Slowing down is part of the process. For those of you who got caught up in the frenzy of Giving Tuesday, or even for those of you who did not but are feeling the pressure to make year-end requests, I get it. However, the key here is always to remember and, better yet, to have a plan for how the rest of your donor relationships are going to play out. The ask is only one small piece of the process. Donor recognition that is timely, sincere, and consistent is not an optional step. Rushing to the impulse or emotional ask might get you the gift once, but it won’t get you a long-term donor. We call this work development for a reason – it takes time. Relationships that lead to donor retention are the clearest signal that your priorities are in the right spot. The financial or non-financial gift is truly lovely, but it is the next steps of recognition and inspiration that matter the most. As the year draws to a close, let’s all slow down to ensure that we are saying thank you – that we are listening – and that we are remembering we have two ears and one mouth and that is the ratio of how we need to approach successful philanthropy.
The end of the year is a time of planning for the year ahead. Regardless if your organization runs its fiscal year on the calendar year or not, the end of the year is a typical time to reflect on where you are with your goals (programmatic, organizational, financial) while reflecting on what is coming next. Reflection isn’t about feeling guilty for where you are (contrary to the whole way we are encouraged to think about New Year’s resolutions), but rather and purely a time with yourself or your team to ask some good questions. A colleague once said to me that upon reflection he had “better problems” than he used to. I loved this idea because it came from a place of both reflection and growth. It suggested that he understood and had learned, and lucky for me he was willing to share this way of seeing the world.
I love the idea of having better problems next year than I had this year. It’s a true indicator of growth. It also reminds me of a term coined more than 25 years ago by Peter Senge who talked about the ability of organizations to be “learning organizations.” This notion has many components, but my favorite is that in a learning organization mistakes are information. I revel in the conversation that focuses on “what did we learn,” because it provides a safe space to improve rather than wallow. Sure, some group rules or even personal guidelines might be helpful so that safe space is honored and learning can flow without judgment, but this is a moment or two to savor. Often when we gather our team of board and/or staff, the inclination is “to do something” to make it “worth it.” The haste we place on results takes a back seat to the opportunity to feel grounded and connected – to just be, listen, and learn. Every team goes through the forming, storming, norming, performing stages of development. Those stages are predictable in their order, but not in the amount of time each stage takes. Creating space for reflection is certainly a key ingredient for each phase because it builds the bridge to the next stage of growth. As the year ends and hectic seems like the holiday tune playing on an endless loop – step out, lean in, and reflect.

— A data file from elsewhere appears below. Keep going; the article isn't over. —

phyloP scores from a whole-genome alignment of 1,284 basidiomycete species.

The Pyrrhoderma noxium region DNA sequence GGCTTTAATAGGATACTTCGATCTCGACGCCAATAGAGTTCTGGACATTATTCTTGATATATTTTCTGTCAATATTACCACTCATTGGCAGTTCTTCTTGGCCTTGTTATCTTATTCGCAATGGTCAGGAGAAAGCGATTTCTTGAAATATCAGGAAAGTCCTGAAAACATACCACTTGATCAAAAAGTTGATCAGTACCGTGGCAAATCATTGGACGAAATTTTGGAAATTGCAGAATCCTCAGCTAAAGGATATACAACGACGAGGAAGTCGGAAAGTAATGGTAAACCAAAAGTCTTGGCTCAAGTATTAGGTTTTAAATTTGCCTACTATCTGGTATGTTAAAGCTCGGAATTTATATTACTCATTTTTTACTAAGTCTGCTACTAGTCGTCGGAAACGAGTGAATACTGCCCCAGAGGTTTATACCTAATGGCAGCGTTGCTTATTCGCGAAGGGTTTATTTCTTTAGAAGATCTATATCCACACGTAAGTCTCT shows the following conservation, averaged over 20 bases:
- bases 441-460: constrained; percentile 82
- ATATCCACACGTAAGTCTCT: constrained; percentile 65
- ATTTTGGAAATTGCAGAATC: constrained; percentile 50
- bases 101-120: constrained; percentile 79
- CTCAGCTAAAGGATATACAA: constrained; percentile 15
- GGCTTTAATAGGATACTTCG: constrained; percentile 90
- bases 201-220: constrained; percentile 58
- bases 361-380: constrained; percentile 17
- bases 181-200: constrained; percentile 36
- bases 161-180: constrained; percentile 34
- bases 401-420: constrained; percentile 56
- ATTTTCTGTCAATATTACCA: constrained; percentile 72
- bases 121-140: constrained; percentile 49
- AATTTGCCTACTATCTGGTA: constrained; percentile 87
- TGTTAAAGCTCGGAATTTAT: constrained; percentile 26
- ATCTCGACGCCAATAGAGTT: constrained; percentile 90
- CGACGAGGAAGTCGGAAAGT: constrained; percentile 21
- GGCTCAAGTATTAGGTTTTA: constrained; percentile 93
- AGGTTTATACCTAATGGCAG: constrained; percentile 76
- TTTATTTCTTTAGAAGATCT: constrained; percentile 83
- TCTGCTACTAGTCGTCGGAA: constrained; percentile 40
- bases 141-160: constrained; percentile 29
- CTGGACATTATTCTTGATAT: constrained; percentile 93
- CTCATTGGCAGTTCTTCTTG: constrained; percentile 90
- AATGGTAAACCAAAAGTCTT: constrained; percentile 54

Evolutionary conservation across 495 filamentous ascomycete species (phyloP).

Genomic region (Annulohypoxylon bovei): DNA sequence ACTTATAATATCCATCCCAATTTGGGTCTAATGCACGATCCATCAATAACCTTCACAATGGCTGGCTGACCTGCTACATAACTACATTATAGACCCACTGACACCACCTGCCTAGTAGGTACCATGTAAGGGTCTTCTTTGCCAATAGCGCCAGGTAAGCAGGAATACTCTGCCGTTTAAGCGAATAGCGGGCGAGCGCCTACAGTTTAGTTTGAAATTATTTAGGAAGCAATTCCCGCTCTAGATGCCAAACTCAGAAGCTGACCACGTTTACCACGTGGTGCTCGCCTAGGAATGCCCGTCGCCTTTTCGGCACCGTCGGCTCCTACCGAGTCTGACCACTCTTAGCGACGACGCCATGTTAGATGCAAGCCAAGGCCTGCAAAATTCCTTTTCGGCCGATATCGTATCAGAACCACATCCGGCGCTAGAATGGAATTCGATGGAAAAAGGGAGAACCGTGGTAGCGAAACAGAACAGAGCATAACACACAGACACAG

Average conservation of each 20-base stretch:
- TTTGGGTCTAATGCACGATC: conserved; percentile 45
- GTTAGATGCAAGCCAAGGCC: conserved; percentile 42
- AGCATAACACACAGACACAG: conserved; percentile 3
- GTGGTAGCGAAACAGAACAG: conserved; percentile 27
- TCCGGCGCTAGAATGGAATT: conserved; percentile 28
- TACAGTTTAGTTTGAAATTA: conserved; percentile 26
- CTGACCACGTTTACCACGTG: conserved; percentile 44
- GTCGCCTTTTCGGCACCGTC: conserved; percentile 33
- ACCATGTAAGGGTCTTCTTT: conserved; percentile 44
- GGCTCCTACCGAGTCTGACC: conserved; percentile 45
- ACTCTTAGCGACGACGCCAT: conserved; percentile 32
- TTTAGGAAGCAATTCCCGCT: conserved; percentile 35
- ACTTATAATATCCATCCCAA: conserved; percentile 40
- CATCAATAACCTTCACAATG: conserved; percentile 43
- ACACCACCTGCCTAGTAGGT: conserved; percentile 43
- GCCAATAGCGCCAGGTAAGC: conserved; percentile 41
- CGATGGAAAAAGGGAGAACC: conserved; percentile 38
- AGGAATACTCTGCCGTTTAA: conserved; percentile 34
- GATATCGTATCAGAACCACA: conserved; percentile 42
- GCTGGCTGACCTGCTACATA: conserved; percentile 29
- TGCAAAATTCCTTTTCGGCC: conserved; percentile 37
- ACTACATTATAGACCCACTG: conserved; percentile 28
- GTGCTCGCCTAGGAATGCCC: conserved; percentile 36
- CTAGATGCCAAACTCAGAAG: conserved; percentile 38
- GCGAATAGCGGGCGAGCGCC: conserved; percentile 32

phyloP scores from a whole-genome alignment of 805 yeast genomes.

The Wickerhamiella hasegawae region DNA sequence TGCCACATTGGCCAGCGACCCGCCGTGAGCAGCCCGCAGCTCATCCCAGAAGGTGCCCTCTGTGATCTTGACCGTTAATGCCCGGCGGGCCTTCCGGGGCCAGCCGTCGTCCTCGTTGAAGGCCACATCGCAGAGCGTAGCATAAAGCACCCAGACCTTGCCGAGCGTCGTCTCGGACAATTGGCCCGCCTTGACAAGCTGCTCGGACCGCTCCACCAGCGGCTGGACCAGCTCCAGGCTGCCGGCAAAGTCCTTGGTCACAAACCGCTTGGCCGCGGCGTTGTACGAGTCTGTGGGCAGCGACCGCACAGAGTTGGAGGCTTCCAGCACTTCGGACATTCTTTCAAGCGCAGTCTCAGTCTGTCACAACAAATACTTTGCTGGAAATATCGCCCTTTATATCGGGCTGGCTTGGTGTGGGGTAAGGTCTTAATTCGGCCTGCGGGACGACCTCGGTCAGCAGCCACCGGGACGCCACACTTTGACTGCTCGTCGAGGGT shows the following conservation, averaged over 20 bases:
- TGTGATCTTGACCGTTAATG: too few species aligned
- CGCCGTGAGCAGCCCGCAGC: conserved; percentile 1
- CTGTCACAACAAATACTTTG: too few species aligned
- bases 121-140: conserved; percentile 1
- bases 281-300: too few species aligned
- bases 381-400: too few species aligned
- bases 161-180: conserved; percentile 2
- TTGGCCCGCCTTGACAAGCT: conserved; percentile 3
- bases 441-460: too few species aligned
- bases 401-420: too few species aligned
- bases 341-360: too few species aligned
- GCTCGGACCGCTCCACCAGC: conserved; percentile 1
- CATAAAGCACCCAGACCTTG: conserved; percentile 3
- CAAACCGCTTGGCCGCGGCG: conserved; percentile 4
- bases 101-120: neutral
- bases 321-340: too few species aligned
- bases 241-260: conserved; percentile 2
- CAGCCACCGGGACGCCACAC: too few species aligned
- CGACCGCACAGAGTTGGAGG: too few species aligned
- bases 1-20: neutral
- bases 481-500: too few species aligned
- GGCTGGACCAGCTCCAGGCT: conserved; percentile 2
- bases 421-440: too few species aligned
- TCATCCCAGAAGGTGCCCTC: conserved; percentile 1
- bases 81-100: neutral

What a year it has been. We have been challenged as a sector to come together and stick together. We have been pulled into scarcity thinking, and we have worried ourselves into endless sleepless nights. We have focused and strategized. We have done more with less and more still as the needs in our communities only increased and the challenges got more complex. We have figured out that we are stronger together. We have found our voice. We have raised the bar on quality and results. And we have felt honored and maybe even a little proud to do the work. And now, as this year comes to an end and we gear up for what lays ahead, my gift to you (and to myself) is a reminder that our best path forward is to stop – slow down – and reflect. It is in the quiet spaces of leadership that the real work begins and ends.